The term “self-improvement” implies a need to correct and perfect oneself. That is also the job of most magazines. I had to stop reading The Atlantic Monthly because I became persuaded that if I bought the wrong kind of hazelnuts or olive oil or cassis I was missing out on a truly transcendent life.

There’s a whole world out there set on telling you what’s wrong with you. That’s a question that when asked one should never answer — “You wanna know what’s wrong with you?” — except by leaving the room, the building, and the life of the person asking.

No, I don’t want to know what’s wrong with me. Or rather, I don’t need someone else to tell me, since that track is always running in my head. A couple years ago, when I was going through a difficult emotional time, I decided I needed a break from calling myself out on my shortcomings, so I started wearing a rubber band around my wrist, and every time I criticized myself, I snapped it. This lead to some interesting discussions with my kids, who at the time seemed astonished to learn that I was having such thoughts (and that there were adults who hated Christmas).

Sometimes to shut off that part of my brain, I need to give it another message, but mostly, I try to drown out my inner monologue with either conversation, TV, music, or a meditative homily. Sometimes learning lines for an acting role helps, since the words I’m putting in have to take over the internal audio track.

Around the beginning of the year, I made a number of conscious changes in my life. One of them was to shift my eating patterns toward foods that would make me feel good, both physically and emotionally. Another was to join a coaching group that had daily exercises in a self-care workbook. I feel like there were one or two or three more, since it seemed like I gave myself a lot of work that had formerly been accomplished by the snap of a rubber band, but I can’t remember them all.

And then, seventy-five or so days ago, the 90 Blog Posts in 90 Days gauntlet. I picked up the gauntlet because I believed that if I was counseling women to write what is on their minds in their business copy, I needed to get started digging around in my own mind for material to share. This was not because I felt something was missing in me, or something needed repair or improvement. It was because I wanted to undergo the experiment with the hypothesis that something interesting would be revealing itself to me as I revealed myself to the world.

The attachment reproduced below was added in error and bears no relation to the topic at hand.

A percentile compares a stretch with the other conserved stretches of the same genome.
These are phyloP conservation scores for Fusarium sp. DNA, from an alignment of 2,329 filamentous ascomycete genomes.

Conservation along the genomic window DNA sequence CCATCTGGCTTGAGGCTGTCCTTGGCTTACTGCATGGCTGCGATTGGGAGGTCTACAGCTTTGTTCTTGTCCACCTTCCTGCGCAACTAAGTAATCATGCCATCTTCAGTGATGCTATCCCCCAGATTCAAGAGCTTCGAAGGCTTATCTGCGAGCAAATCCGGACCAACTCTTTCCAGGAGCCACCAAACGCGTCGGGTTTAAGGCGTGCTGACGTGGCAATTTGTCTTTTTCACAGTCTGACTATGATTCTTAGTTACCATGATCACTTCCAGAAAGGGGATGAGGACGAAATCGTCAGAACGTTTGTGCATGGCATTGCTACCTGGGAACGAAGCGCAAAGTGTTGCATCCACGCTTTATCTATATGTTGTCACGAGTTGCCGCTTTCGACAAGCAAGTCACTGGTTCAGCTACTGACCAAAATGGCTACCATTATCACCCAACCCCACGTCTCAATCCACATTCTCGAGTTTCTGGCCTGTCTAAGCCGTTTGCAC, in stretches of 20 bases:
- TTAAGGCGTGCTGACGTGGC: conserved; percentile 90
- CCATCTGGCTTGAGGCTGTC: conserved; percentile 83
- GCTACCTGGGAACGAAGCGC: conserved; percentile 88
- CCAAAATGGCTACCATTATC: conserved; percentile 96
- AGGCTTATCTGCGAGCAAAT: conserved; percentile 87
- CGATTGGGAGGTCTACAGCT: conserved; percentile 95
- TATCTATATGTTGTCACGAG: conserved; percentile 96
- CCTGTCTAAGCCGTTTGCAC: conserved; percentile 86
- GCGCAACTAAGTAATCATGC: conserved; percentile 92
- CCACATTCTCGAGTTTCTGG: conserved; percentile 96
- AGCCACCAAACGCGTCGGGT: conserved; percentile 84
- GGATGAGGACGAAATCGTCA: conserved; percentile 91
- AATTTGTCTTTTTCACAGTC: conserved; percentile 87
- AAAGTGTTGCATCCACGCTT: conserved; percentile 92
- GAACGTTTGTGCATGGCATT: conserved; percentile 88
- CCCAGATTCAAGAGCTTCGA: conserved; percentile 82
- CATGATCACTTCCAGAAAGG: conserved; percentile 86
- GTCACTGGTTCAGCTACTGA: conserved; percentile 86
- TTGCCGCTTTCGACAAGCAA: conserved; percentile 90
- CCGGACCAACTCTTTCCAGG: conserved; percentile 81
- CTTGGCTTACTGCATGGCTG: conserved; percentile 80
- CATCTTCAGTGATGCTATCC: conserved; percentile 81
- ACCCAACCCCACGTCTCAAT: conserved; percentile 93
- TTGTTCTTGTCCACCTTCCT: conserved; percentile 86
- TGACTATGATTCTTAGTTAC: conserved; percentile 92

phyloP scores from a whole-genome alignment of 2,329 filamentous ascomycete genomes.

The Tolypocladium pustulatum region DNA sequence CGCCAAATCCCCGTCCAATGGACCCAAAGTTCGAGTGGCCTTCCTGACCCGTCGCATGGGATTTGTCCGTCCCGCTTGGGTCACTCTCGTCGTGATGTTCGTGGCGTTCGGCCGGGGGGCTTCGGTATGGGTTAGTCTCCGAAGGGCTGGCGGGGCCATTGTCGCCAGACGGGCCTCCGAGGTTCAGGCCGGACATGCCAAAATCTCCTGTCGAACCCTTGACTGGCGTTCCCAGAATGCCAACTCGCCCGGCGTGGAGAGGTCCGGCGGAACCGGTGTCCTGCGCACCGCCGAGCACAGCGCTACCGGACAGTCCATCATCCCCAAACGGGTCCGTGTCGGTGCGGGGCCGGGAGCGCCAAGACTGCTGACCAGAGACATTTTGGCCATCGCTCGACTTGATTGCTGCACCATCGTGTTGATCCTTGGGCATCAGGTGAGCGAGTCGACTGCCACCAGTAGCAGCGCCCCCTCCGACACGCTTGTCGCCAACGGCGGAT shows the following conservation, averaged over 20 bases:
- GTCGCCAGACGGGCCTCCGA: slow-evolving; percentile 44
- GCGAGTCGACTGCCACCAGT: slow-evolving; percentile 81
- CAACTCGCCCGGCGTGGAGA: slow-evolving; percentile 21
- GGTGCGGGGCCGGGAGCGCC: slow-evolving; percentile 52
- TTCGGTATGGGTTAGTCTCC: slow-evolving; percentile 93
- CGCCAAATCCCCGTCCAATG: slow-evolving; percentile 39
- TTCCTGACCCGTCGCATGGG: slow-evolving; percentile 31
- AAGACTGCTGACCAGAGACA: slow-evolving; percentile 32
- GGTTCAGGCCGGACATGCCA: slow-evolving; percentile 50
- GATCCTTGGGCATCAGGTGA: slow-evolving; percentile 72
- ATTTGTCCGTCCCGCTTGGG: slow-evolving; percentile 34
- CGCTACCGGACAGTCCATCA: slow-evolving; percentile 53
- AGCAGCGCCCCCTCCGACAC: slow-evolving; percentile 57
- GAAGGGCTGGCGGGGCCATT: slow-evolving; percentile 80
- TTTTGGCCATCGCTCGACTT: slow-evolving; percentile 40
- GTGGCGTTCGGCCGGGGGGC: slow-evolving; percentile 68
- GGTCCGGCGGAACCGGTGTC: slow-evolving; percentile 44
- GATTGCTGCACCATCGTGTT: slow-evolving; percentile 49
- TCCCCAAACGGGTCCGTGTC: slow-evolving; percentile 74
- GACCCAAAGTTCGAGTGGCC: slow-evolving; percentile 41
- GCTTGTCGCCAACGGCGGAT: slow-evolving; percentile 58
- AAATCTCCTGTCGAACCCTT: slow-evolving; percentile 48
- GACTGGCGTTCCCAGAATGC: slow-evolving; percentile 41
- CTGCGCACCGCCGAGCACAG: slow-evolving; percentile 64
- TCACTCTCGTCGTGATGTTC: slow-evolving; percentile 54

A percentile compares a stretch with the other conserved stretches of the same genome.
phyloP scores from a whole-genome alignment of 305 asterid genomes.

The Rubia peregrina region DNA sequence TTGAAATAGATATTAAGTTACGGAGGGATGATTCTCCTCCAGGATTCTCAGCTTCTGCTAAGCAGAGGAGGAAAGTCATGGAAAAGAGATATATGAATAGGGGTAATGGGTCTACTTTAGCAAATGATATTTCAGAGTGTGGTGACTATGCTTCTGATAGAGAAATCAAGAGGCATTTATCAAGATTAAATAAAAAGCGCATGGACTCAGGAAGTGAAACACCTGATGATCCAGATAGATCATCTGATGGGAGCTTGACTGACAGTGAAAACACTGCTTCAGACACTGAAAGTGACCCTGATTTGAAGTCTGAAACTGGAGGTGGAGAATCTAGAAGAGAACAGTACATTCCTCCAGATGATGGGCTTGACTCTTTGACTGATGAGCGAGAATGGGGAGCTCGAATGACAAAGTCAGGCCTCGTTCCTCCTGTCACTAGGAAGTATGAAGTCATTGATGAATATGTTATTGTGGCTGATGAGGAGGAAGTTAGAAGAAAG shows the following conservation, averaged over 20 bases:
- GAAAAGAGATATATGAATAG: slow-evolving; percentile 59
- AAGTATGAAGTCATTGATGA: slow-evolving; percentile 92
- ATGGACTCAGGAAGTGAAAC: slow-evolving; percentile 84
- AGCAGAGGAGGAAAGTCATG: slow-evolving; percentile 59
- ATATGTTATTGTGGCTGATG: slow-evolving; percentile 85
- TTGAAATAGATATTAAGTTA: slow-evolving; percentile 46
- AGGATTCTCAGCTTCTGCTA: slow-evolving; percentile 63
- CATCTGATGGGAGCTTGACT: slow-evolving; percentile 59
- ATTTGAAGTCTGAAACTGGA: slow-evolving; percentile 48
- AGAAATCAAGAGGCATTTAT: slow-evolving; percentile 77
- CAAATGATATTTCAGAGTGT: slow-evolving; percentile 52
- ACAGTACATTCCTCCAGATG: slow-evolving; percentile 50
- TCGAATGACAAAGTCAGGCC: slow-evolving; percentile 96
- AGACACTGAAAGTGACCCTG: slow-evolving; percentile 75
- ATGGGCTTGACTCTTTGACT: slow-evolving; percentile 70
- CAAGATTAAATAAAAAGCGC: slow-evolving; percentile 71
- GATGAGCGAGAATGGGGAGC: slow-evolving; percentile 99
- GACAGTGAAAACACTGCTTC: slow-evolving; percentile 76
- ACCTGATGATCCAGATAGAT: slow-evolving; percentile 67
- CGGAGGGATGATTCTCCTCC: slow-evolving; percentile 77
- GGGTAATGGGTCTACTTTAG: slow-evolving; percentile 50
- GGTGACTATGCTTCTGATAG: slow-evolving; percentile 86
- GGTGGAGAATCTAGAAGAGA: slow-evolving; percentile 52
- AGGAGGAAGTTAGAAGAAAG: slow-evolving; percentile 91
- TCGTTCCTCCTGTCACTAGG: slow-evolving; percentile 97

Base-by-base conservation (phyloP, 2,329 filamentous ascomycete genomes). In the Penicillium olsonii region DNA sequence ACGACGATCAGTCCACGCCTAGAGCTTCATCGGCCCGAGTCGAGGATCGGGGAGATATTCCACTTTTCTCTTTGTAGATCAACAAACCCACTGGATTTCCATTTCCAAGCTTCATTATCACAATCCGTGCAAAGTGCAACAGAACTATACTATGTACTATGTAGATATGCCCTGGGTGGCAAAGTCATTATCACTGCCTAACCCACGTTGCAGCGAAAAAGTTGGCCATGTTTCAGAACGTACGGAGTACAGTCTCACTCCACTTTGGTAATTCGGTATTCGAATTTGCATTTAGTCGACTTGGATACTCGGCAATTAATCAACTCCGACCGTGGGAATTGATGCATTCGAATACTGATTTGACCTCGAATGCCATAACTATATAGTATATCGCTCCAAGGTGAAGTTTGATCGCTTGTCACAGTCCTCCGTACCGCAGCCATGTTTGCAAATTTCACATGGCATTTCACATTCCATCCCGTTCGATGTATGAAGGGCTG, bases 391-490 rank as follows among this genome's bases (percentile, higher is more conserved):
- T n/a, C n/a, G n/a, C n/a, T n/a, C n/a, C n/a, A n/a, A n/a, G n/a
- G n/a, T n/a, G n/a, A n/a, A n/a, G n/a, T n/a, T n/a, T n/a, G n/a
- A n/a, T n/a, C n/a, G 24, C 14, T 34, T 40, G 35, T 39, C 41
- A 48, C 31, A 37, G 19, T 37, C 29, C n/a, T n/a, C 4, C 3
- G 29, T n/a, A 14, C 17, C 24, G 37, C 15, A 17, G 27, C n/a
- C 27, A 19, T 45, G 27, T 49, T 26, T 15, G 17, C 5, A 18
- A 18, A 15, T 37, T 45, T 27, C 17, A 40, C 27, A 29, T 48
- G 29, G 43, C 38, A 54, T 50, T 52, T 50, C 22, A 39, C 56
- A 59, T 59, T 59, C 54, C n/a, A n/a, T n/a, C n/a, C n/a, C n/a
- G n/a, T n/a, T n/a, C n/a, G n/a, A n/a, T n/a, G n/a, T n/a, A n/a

(Oh, I just remembered: one of the changes I made was to stop auditioning for acting roles, since I’d worked pretty solidly for about 14 months and needed to make sure I wasn’t hiding from the projects I want to initiate by following others’ leads. The big progress I’ve made on this has been to describe the project to people when they ask what I’m up to these days. I’m in the information-gathering phase and waiting for I don’t know what to move forward — a sign of something, but I’m not sure what. Not straight resistance, but not NOT resistance either, if you know what I mean.)

All in all, it’s been a lot of work just being me, and deciding to be myself one level up, or at least not putting myself down, has turned up the heat a bit. My attention is so focused these days it feels like I have those pointed and throbbing eyes cartoon characters get when finding one another sexy.

Am I improving myself? Did I need improvement? Can I learn to live with imperfections in myself the way I’ve learned to live with the things around my house which ought to be taken care of but will most likely continue to bug me for a year or two before I get into action?

Yes, these are the questions. In the meantime, I’m more of some things and less of others, which is what I’ve always said I need.